And that, if anything else, is probably the biggest selling point to the game for a younger crowd. The text in Atelier Sophie
is constantly talking to you about getting creative, thinking up better ways to do things, pushing you as a player to get out of the standard RPG rut—valuable lessons for a younger generation as they're growing to a point where learning creative-thinking skills and keeping their imagination active start to serve them well, both in school and in life. What a novel concept, right? Teaching kids life lessons through a game about ridiculous magic, they may actually retain it for years to come. Just like how I learned to always save the blue turtle shell in the final lap of Mario Kart
while driving on the highway and practicing safe driving ... but let's skip me for a bit.
Beware my ice bomb! And stop looking at my skirt.
Some of the instant gripes I had with this game involved the menu system. (We'll skip over the dialog and acting, because those problems are obvious, and many reviewers before me have written 30-page rants on the subject.) As an RPG lover, I feel as if the Atelier
series is made for gamers above the age of 12, a step up for anyone who has mastered anything from the Legend of Zelda
library, but aren't quite ready for the occasionally confusing mechanics of something in the realm of Final Fantasy
or Elder Scrolls
. So the menu system is explained in great detail for gamers who are just starting to get the hang of complexity. But when you're a seasoned gamer, the way it's set up is tedious. I still need to learn the system like anyone else who just dives in, but I don't need a three-minute tutorial of how to work a map, especially a map that doesn't really have an open world; you're basically following lines to your next destination. Every game requires a tutorial of some kind, and it becomes really frustrating, especially when creating new items.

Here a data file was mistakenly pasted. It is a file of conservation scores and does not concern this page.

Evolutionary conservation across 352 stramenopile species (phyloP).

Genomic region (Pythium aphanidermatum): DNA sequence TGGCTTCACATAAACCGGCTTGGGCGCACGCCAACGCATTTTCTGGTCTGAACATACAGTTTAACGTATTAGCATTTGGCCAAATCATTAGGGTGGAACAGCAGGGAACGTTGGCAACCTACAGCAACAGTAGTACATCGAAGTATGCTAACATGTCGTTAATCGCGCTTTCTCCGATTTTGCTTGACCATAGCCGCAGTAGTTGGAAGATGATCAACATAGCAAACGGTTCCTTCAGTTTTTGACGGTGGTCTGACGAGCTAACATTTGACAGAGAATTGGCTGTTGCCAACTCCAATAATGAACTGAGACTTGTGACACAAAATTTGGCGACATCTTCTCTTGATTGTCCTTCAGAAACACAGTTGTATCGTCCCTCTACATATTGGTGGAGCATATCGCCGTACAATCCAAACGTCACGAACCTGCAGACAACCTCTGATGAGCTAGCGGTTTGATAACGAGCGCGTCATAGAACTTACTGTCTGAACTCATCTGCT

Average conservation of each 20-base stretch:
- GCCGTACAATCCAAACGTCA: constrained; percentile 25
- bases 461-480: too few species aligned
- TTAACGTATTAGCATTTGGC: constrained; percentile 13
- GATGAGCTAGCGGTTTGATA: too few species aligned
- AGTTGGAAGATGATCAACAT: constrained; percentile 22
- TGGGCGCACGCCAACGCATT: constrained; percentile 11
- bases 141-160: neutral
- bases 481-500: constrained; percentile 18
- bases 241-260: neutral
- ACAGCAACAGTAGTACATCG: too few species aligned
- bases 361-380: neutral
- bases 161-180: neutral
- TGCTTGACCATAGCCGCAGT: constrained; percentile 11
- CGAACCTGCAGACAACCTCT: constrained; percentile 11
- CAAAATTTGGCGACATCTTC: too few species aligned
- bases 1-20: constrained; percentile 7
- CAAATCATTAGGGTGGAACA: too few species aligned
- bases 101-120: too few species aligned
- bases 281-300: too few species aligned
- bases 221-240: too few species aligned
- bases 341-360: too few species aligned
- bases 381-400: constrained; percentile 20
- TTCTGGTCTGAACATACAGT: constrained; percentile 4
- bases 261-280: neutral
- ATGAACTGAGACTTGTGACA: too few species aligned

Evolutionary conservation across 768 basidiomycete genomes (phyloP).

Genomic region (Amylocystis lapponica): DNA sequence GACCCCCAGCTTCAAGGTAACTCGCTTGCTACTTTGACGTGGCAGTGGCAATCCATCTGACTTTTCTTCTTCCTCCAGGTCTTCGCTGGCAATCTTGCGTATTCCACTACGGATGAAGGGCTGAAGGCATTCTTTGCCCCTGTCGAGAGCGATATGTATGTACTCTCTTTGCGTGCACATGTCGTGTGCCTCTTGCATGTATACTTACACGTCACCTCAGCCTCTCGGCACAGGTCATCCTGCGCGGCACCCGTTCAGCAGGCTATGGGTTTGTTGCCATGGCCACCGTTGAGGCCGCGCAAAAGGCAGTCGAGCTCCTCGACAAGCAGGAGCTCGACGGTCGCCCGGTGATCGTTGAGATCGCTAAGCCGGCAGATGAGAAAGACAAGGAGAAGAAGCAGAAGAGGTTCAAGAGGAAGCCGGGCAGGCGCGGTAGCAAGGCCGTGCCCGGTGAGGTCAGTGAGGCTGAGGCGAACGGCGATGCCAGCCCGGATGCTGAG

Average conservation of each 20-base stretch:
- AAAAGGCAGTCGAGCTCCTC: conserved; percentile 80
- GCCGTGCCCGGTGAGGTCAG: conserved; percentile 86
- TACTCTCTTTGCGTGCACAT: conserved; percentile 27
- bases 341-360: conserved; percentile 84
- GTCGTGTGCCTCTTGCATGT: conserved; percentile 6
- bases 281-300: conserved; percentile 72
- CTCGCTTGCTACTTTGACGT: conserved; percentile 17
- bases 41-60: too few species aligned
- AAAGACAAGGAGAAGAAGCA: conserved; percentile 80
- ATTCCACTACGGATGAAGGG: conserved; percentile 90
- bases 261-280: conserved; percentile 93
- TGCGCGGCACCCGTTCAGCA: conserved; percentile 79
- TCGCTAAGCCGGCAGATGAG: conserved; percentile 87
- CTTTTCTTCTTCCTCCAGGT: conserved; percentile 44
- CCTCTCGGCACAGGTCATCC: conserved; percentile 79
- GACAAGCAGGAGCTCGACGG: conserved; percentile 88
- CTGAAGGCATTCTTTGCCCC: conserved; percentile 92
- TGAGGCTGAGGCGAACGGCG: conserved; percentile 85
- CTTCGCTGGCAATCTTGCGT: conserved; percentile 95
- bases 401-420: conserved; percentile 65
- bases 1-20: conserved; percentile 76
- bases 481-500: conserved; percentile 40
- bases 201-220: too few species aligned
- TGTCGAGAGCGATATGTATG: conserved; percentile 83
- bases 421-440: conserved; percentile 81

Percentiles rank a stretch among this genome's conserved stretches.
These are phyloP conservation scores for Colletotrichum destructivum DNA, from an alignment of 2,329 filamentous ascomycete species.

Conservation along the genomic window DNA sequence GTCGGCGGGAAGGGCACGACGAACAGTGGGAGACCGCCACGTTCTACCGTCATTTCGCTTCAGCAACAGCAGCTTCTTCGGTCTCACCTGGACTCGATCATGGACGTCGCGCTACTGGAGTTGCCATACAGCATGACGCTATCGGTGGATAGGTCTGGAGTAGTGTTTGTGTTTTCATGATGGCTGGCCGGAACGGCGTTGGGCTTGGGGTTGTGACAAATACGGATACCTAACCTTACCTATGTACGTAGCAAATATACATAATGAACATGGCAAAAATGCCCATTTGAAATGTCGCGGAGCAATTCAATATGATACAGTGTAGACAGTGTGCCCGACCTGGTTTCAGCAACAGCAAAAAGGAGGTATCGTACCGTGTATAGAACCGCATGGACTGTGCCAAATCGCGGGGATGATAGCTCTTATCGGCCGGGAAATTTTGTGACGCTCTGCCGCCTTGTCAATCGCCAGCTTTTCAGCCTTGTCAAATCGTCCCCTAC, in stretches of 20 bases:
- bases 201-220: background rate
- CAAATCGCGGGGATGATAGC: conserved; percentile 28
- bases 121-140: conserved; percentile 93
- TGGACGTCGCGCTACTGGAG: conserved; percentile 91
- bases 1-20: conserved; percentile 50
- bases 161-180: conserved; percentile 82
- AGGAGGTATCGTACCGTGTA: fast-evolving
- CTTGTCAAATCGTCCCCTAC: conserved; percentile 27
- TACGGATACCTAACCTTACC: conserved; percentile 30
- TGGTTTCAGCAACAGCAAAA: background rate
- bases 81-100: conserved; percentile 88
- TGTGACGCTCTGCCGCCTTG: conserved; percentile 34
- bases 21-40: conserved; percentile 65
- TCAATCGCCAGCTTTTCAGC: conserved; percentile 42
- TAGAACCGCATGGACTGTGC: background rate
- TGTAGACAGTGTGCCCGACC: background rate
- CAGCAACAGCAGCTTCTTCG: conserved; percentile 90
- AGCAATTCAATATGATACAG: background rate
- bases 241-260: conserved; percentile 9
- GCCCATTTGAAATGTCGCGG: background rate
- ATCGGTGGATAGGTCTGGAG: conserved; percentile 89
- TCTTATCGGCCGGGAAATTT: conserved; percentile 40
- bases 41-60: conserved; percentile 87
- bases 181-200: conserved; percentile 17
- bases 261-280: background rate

You just made Berg Medicine. Would you like a toutorial on how to apply the ointment?
Making potions is just as taxing, but can also turn into its own puzzle game. There are items needed to make certain brews for your alchemy pot, which you collect in areas filled with monsters, then return home and blend them together to make what you need. Combining items become a Tetris-like challenge, where you need to arrange them in the best form fashionable for the best product. It gives the area some depth, but if you screw up, you're now out a set of items that probably took you an hour to find as you battled monsters, and now you need to go do it all over again.
Overall, this is a good addition to the Atelier
series—not the greatest but certainly not terrible. There are so many reasons to clown on the game if you're a seasoned player, but this game wasn't designed for those players in mind. It was designed to be fun and not be radically difficult. The only disadvantage to the game is how the simplest items are drawn out ad nauseum
to the point where your mind starts to cry out "Uuuuuugh! With this shit again?" Once you get past that mental hurdle of dealing with a hurry-up-and-wait system, all is good to go. The story will catch anime fans who want to see it develop, while gamers will get a challenge out of the battles and puzzle-like alchemy. If you're a gaming parent, give it to the kids, they'll probably enjoy it much more and will unknowingly learn some life lessons in the process.